What is Benign Paroxysmal Positional Vertigo?

Benign paroxysmal positional vertigo or benign paroxysmal vertigo is a balance disorder that is attributed to the problems in the inner ear. People with this condition usually feel like they are spinning around and bouts of extreme dizziness associated with changing the position of the head. This is a fairly benign condition although it can be troublesome and can increase the risk of injury due to falls.

Causes of benign paroxysmal vertigo

The primary cause of benign paroxysmal vertigo or BPV lies somewhere in the inner ear. A tiny organ in the inner ear called vestibular labyrinth contain fluid and fine hair-like sensors that monitors head rotation. There is also the otolith organs inside the ear that monitors head movement and position. These organs may contain crystals that are sensitive to movement.

There are cases when the crystals in the otolith organs are displaced and find themselves moving into the areas where they affect the way the brain determines head movement, making a person feel dizzy.

Symptoms of benign paroxysmal vertigo

Symptoms of the condition include dizziness that might occur suddenly when a person suddenly stands up or changes head position. A familiar experience for people with vertigo is the sense that the surroundings are spinning uncontrollably. And because of this, people can feel lightheaded and may loss their sense of balance. Extreme dizziness can sometimes lead to nausea and vomiting.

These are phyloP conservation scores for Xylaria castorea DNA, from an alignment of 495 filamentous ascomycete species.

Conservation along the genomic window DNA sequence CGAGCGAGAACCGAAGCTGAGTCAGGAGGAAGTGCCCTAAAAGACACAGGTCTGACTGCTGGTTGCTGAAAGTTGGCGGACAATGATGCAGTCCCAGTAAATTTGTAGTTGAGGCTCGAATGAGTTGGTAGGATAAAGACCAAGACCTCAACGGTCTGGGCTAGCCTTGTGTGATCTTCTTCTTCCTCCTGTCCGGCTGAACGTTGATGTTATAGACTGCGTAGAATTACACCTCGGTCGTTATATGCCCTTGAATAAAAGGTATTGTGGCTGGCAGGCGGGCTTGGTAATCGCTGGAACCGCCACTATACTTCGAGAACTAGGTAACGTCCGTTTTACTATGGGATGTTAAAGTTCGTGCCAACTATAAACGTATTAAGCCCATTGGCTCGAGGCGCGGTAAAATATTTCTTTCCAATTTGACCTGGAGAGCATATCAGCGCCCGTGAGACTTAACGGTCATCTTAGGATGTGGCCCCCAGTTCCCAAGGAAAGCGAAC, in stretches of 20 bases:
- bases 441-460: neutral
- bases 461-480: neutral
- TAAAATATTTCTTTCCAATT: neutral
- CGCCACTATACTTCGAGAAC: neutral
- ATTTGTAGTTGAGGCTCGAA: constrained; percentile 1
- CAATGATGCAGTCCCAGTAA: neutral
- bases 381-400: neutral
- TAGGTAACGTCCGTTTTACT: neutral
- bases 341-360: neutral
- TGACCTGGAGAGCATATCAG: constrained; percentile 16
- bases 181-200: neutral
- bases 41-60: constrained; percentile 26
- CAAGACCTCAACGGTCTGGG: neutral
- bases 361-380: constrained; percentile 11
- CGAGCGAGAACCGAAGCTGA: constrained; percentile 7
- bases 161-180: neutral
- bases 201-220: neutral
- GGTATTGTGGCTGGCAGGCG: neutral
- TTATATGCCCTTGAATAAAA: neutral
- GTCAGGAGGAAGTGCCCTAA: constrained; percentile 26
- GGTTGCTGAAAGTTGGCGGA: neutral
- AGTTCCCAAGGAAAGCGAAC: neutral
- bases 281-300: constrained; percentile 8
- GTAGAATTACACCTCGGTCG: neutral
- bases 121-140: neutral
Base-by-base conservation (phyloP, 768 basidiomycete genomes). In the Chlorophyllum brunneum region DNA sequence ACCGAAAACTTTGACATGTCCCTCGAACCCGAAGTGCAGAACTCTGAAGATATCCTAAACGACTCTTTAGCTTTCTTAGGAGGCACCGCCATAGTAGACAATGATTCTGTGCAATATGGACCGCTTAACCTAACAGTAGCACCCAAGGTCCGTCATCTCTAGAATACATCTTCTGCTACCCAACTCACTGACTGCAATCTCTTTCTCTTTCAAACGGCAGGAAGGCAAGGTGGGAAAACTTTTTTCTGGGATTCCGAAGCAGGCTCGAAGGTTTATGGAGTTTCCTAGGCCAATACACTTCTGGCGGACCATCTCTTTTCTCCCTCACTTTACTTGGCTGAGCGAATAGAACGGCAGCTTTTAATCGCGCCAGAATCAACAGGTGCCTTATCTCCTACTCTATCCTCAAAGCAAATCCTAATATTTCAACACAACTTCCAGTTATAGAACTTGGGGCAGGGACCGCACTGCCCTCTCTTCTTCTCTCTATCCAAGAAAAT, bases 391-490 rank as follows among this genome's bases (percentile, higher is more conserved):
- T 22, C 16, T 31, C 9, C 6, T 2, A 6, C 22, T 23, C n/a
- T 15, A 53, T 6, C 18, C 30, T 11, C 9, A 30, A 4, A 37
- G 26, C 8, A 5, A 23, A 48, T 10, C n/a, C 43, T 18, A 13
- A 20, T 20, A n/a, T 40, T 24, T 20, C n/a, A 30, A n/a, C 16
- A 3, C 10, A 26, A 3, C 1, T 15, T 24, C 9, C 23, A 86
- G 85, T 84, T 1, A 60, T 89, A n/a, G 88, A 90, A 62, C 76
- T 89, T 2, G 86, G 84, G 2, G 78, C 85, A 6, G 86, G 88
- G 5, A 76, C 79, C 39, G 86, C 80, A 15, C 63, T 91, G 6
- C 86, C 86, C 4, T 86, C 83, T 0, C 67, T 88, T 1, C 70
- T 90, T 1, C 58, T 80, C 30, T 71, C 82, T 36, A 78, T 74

How benign paroxysmal vertigo is diagnosed?

Doctors would do certain tests in order to determine vertigo by finding out the cause of the dizziness. A physical exam may be on hand where the doctor may check for symptoms of dizziness caused by certain eye or head movements. If a physical exam fails to find the cause of the condition, doctors may then consider taking MRI scans or electrosyntagmography that will help detect abnormal eye movement.

How to treat benign paroxysmal vertigo?

One of the treatments used to help people with benign paroxysmal positional vertigo is the canalith repositioning procedure. This is composed of doing several simple and slow maneuvers that aims to move unwanted particles in the inner ear that affects balance. There are also surgical procedures available that may help treat the condition if other types of treatment prove to be unsuccessful.


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